Covered, or sometimes called “hooded” cat litter boxes are very popular, and staff at almost every pet store we have visited could talk for hours about their advantages, without mentioning any disadvantage.
As with most things, there are not only good but bad sides of covered cat litter boxes. In this article, you are going to learn about the advantages and disadvantages of hooded cat litter boxes when compared to regular ones.
Covered cat litter boxes are for humans; non-covered ones are for cats
Unfortunately for cats, all the advantages of hooded boxes are there to serve cat owners’ needs, which is why they are so popular. After all, cat owners, not cats, are the ones making buying decisions. But what about cats? There are several cons of covered litter boxes that do bother some of them a lot. Let’s take a look at them one by one.
- Scent is both the biggest advantage and the biggest disadvantage of hooded cat litter boxes simultaneously. Why? Because the hood traps odors and keeps them from spreading from the litter box. Thumbs up from humans, because the room smells less and the sight is more appealing. Thumbs down from cats, because the litter box still stinks, only the smell is trapped and concentrated inside their toilet. Have you been in a portable human toilet lately? It can be so bad that the cat decides to avoid his litter box and urinates on your carpet instead. Luckily, at least a twice-daily scooping of the litter may help to alleviate the problem. If you find that too troublesome, here’s how to make litter box cleaning easier.
- No sight. Cat owners often believe that providing a covered litter box would also provide their cats with some privacy. But the thing is, cats don’t crave it. Cats, in nature, love to eliminate in open spaces, because it is much safer. Think of it as an instinctive trait. If a wild animal goes to the toilet, besides when he sleeps, it’s the only time he cannot defend himself properly. Because of that, cats prefer being able to monitor a large distance when on their litter boxes. The box’s hood prevents that, just as tucking a regular box behind a corner does.
- Litter getting out of the box. One of the best advantages that covered litter boxes have is that the floor around them is clean. If your cat is digging excessively, a covered box or one with high edges might be an answer to your misery. You will find more tips to reduce cat litter tracking here.
- Long drying time. The hood will prevent air circulation and make the litter wet longer than without a cover. This, of course, is not a disturbance for us, cat owners. Unfortunately, the cat is the one who has to step inside a dirty, damp litter box, which, depending on his tolerance level, can vary from just displeasure to complete avoidance of the litter box.
- Ease of usage. Covered boxes are harder to use for both owners and cats. Instead of just scooping a regular box, you have to take off the lid, scoop, and securely fasten the lid back on. From your cat’s point of view, a covered box is harder to use, too. Most hooded boxes on the market are basically too small for cats. It may cause no problem for smaller individuals, but larger cats will find it hard to maintain their posture during elimination. Especially if an older cat develops back pain, his ability to eliminate in a covered box may become challenged.
- Kids and dogs. Kids love playing in sand, and dogs are especially attracted to cat litter boxes because of scent and taste. Yuck! A cover is a great tool to avoid, or at least, limit this problem. The cover works great for kids and medium to large dogs, but is not very helpful for small ones. You will find more advice to keep kids and dogs out of litter boxes here.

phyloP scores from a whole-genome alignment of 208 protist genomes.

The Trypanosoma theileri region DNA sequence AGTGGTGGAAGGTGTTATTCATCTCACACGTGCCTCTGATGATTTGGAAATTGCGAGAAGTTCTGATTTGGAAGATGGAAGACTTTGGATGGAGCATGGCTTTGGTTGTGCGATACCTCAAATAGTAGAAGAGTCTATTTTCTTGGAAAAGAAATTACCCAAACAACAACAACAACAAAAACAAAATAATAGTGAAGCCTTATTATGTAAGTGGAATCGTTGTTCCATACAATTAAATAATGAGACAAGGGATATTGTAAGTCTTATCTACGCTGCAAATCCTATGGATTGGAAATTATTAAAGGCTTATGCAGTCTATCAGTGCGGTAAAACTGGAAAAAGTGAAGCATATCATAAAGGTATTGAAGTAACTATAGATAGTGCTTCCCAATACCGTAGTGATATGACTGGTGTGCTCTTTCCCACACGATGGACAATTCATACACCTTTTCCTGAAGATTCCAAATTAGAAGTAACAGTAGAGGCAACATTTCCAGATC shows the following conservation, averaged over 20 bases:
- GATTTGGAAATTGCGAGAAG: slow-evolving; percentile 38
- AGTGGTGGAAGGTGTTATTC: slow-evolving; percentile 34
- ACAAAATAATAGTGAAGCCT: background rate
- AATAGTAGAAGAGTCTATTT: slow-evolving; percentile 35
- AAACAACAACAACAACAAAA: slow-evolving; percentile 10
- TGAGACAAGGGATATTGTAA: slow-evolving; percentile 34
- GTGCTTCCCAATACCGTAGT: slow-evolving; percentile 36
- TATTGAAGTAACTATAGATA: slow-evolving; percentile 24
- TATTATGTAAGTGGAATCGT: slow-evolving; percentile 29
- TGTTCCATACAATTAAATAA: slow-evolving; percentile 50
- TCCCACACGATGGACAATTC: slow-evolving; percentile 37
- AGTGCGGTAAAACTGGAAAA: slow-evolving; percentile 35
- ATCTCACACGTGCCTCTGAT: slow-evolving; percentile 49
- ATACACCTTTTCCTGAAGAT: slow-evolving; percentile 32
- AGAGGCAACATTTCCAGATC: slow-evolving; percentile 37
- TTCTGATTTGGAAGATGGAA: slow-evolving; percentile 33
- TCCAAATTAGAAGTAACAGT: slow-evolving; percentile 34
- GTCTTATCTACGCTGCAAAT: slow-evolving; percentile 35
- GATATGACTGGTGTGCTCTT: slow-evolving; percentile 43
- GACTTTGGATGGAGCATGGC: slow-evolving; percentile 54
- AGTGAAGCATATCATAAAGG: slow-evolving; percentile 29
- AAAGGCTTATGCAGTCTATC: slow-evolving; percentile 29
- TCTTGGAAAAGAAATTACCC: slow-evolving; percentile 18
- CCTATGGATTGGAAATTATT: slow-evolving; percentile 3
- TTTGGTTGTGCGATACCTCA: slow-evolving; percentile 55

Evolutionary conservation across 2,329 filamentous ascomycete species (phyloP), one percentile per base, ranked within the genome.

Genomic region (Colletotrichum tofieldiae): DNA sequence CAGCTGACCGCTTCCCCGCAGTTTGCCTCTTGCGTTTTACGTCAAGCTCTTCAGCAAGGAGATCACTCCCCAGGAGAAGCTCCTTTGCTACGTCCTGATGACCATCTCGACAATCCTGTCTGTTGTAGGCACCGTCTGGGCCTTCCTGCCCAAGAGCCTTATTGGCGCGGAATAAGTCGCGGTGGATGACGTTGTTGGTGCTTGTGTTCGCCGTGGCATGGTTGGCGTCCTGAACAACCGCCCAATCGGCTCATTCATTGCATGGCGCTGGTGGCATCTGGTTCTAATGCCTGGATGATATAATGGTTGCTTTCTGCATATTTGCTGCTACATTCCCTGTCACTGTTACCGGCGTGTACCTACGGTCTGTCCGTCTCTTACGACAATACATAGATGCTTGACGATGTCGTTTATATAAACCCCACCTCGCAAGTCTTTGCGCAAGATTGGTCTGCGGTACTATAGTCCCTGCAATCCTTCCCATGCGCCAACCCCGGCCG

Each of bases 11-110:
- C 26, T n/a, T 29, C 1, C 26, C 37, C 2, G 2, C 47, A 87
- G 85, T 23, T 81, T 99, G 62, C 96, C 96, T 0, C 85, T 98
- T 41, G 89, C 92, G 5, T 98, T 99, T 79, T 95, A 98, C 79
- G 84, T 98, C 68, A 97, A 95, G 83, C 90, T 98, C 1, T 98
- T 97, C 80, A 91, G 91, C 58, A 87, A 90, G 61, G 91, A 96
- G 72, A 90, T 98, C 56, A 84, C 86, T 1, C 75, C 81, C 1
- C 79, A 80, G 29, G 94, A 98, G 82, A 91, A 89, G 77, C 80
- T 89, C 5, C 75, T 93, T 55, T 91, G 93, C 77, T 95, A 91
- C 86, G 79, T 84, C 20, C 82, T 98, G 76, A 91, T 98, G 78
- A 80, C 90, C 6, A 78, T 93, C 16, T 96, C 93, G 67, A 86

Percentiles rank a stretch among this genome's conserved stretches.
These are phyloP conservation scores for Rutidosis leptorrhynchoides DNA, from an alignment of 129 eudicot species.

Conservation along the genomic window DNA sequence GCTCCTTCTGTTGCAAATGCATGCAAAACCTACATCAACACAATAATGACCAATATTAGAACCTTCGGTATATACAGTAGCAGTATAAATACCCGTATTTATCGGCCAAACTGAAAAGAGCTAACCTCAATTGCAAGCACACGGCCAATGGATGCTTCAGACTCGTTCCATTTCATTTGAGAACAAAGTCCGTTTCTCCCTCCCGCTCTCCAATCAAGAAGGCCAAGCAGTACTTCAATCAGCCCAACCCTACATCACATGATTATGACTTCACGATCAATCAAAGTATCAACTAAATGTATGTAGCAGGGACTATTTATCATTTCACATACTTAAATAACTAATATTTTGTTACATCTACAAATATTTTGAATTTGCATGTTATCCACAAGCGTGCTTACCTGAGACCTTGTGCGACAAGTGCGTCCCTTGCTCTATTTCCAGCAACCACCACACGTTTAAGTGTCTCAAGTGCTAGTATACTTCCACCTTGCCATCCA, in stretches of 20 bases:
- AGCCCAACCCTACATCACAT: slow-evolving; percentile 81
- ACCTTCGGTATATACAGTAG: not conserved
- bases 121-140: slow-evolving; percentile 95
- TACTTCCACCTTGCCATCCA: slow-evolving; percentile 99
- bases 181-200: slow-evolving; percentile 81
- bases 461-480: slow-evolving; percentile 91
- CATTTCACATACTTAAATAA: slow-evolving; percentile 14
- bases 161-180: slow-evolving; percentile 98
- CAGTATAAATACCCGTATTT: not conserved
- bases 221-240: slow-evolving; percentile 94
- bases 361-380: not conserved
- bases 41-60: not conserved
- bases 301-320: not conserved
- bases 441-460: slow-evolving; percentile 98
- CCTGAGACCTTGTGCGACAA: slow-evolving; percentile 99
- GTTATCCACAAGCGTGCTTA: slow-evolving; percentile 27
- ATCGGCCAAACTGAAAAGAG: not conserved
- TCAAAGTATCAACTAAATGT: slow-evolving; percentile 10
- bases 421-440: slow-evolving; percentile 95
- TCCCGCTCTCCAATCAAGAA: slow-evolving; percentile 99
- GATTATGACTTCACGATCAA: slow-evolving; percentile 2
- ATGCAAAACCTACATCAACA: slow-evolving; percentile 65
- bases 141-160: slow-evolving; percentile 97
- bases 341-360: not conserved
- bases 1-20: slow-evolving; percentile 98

Should you buy a covered cat litter box?
So, what now? Is a covered litter box bad for cats; is forcing them to use one something only a selfish person would do? We don’t see it that way. There are several recognized cat behaviorists who advocate strongly against covered boxes, though they are not as bad as described.
Yes, if there’s a cat peeing out of the litter box, we highly suggest that the cover be removed. In many cases, this action alone can stop the problem. However, whether your cat feels comfortable using hooded litter box depends on two things. You, and your cat.
If you place the litter box appropriately, adequately train your cat to use it, and most importantly, clean the box frequently enough, problems may be easily escaped, and the advantages of the covered box enjoyed.
In the meantime, it also depends on your cat’s preferences. For example, some cats are okay with eliminating in an enclosed space, while some are very demanding that they see what’s around them.
Older cats, timid cats, and stressed ones are usually those having problems with hooded boxes. A covered box is also more of a problem if you have more than one cat, as the box entrance can easily become an object of territorial disagreements.
And remember, the fact that you don’t see a problem doesn’t mean that there isn’t one. Many cats do use covered boxes, even though they find great discomfort associated with it. On one hand, so what? But on the other, your cat has to use it every day.
If you see that your cat is meowing or hesitating before entering the litter, digging the litter too long, peeing with part of his body outside of the box and the like, you can assume that your cat does not like something about his box.
If you are about to get a new box, why not choose one with high edges, rather than a covered one? You would reap most of the benefits of covered boxes, without forcing any of its disadvantages on your cat. If you already have a covered box, you can easily remove the hood (or even just the flap door) for a week or two and see how it changes your cat’s behavior.